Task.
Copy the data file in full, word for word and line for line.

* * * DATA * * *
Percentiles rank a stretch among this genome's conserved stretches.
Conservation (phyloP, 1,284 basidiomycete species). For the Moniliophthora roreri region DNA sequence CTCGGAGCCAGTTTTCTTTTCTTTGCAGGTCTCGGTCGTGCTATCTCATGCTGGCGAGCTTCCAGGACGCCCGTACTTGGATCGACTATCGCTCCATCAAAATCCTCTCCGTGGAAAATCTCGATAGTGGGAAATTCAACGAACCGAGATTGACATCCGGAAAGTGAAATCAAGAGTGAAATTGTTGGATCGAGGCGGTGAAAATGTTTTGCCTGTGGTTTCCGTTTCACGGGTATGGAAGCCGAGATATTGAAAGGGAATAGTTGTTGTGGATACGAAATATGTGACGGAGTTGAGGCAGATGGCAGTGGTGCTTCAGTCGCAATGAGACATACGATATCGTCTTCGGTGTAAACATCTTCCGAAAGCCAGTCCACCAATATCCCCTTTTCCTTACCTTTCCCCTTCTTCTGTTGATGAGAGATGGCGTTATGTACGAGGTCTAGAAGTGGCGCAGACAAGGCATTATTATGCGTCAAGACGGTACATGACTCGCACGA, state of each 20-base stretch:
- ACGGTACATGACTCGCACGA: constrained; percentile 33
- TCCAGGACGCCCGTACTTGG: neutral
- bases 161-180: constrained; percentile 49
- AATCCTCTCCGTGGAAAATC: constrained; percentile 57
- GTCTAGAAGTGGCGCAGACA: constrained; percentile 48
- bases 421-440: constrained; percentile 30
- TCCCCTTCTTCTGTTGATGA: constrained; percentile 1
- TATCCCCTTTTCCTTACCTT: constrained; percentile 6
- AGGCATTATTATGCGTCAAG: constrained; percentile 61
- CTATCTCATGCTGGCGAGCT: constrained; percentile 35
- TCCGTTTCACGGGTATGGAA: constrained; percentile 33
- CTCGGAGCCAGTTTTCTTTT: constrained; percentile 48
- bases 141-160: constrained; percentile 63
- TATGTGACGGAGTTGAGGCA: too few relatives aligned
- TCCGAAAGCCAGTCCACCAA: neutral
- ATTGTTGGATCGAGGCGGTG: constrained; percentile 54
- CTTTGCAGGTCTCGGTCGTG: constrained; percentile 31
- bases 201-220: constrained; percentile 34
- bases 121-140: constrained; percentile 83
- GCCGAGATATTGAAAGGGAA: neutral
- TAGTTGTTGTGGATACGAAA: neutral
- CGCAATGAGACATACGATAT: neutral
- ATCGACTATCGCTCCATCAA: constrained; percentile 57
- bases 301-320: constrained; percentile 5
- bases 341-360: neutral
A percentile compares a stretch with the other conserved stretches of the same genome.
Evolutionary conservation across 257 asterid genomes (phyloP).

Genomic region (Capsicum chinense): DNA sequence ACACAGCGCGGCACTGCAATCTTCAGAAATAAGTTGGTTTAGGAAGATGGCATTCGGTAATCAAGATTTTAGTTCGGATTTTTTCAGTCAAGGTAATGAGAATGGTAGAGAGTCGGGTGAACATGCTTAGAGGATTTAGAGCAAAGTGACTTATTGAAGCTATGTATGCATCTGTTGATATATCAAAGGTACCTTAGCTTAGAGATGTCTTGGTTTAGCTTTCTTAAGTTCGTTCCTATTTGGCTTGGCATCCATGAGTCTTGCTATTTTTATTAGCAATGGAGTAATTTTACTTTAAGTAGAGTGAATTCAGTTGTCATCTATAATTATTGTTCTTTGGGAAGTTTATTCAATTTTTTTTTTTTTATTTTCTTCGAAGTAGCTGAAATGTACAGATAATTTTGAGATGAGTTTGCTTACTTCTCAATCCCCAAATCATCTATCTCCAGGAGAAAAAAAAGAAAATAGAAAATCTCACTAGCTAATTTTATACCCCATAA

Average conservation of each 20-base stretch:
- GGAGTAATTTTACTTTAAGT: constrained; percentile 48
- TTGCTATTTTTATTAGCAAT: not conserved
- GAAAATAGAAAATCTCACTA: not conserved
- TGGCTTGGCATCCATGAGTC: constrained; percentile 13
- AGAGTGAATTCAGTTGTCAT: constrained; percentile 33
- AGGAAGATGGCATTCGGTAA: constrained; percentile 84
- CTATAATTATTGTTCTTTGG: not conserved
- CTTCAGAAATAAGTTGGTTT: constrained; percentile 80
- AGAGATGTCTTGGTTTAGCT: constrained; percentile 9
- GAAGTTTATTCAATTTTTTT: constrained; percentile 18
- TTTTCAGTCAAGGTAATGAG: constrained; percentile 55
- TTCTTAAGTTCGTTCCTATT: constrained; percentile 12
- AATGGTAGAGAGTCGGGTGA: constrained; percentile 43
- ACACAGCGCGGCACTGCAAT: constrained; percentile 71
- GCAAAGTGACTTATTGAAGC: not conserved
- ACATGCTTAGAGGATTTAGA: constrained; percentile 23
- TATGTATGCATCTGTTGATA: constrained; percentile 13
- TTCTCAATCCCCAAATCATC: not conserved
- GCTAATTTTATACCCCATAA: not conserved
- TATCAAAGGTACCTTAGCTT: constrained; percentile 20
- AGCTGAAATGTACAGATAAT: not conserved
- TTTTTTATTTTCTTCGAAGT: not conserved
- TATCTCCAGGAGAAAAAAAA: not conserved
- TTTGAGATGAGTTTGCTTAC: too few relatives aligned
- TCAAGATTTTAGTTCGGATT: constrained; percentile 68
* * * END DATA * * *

Percentiles rank a stretch among this genome's conserved stretches.
Conservation (phyloP, 1,284 basidiomycete species). For the Moniliophthora roreri region DNA sequence CTCGGAGCCAGTTTTCTTTTCTTTGCAGGTCTCGGTCGTGCTATCTCATGCTGGCGAGCTTCCAGGACGCCCGTACTTGGATCGACTATCGCTCCATCAAAATCCTCTCCGTGGAAAATCTCGATAGTGGGAAATTCAACGAACCGAGATTGACATCCGGAAAGTGAAATCAAGAGTGAAATTGTTGGATCGAGGCGGTGAAAATGTTTTGCCTGTGGTTTCCGTTTCACGGGTATGGAAGCCGAGATATTGAAAGGGAATAGTTGTTGTGGATACGAAATATGTGACGGAGTTGAGGCAGATGGCAGTGGTGCTTCAGTCGCAATGAGACATACGATATCGTCTTCGGTGTAAACATCTTCCGAAAGCCAGTCCACCAATATCCCCTTTTCCTTACCTTTCCCCTTCTTCTGTTGATGAGAGATGGCGTTATGTACGAGGTCTAGAAGTGGCGCAGACAAGGCATTATTATGCGTCAAGACGGTACATGACTCGCACGA, state of each 20-base stretch:
- ACGGTACATGACTCGCACGA: constrained; percentile 33
- TCCAGGACGCCCGTACTTGG: neutral
- bases 161-180: constrained; percentile 49
- AATCCTCTCCGTGGAAAATC: constrained; percentile 57
- GTCTAGAAGTGGCGCAGACA: constrained; percentile 48
- bases 421-440: constrained; percentile 30
- TCCCCTTCTTCTGTTGATGA: constrained; percentile 1
- TATCCCCTTTTCCTTACCTT: constrained; percentile 6
- AGGCATTATTATGCGTCAAG: constrained; percentile 61
- CTATCTCATGCTGGCGAGCT: constrained; percentile 35
- TCCGTTTCACGGGTATGGAA: constrained; percentile 33
- CTCGGAGCCAGTTTTCTTTT: constrained; percentile 48
- bases 141-160: constrained; percentile 63
- TATGTGACGGAGTTGAGGCA: too few relatives aligned
- TCCGAAAGCCAGTCCACCAA: neutral
- ATTGTTGGATCGAGGCGGTG: constrained; percentile 54
- CTTTGCAGGTCTCGGTCGTG: constrained; percentile 31
- bases 201-220: constrained; percentile 34
- bases 121-140: constrained; percentile 83
- GCCGAGATATTGAAAGGGAA: neutral
- TAGTTGTTGTGGATACGAAA: neutral
- CGCAATGAGACATACGATAT: neutral
- ATCGACTATCGCTCCATCAA: constrained; percentile 57
- bases 301-320: constrained; percentile 5
- bases 341-360: neutral
A percentile compares a stretch with the other conserved stretches of the same genome.
Evolutionary conservation across 257 asterid genomes (phyloP).

Genomic region (Capsicum chinense): DNA sequence ACACAGCGCGGCACTGCAATCTTCAGAAATAAGTTGGTTTAGGAAGATGGCATTCGGTAATCAAGATTTTAGTTCGGATTTTTTCAGTCAAGGTAATGAGAATGGTAGAGAGTCGGGTGAACATGCTTAGAGGATTTAGAGCAAAGTGACTTATTGAAGCTATGTATGCATCTGTTGATATATCAAAGGTACCTTAGCTTAGAGATGTCTTGGTTTAGCTTTCTTAAGTTCGTTCCTATTTGGCTTGGCATCCATGAGTCTTGCTATTTTTATTAGCAATGGAGTAATTTTACTTTAAGTAGAGTGAATTCAGTTGTCATCTATAATTATTGTTCTTTGGGAAGTTTATTCAATTTTTTTTTTTTTATTTTCTTCGAAGTAGCTGAAATGTACAGATAATTTTGAGATGAGTTTGCTTACTTCTCAATCCCCAAATCATCTATCTCCAGGAGAAAAAAAAGAAAATAGAAAATCTCACTAGCTAATTTTATACCCCATAA

Average conservation of each 20-base stretch:
- GGAGTAATTTTACTTTAAGT: constrained; percentile 48
- TTGCTATTTTTATTAGCAAT: not conserved
- GAAAATAGAAAATCTCACTA: not conserved
- TGGCTTGGCATCCATGAGTC: constrained; percentile 13
- AGAGTGAATTCAGTTGTCAT: constrained; percentile 33
- AGGAAGATGGCATTCGGTAA: constrained; percentile 84
- CTATAATTATTGTTCTTTGG: not conserved
- CTTCAGAAATAAGTTGGTTT: constrained; percentile 80
- AGAGATGTCTTGGTTTAGCT: constrained; percentile 9
- GAAGTTTATTCAATTTTTTT: constrained; percentile 18
- TTTTCAGTCAAGGTAATGAG: constrained; percentile 55
- TTCTTAAGTTCGTTCCTATT: constrained; percentile 12
- AATGGTAGAGAGTCGGGTGA: constrained; percentile 43
- ACACAGCGCGGCACTGCAAT: constrained; percentile 71
- GCAAAGTGACTTATTGAAGC: not conserved
- ACATGCTTAGAGGATTTAGA: constrained; percentile 23
- TATGTATGCATCTGTTGATA: constrained; percentile 13
- TTCTCAATCCCCAAATCATC: not conserved
- GCTAATTTTATACCCCATAA: not conserved
- TATCAAAGGTACCTTAGCTT: constrained; percentile 20
- AGCTGAAATGTACAGATAAT: not conserved
- TTTTTTATTTTCTTCGAAGT: not conserved
- TATCTCCAGGAGAAAAAAAA: not conserved
- TTTGAGATGAGTTTGCTTAC: too few relatives aligned
- TCAAGATTTTAGTTCGGATT: constrained; percentile 68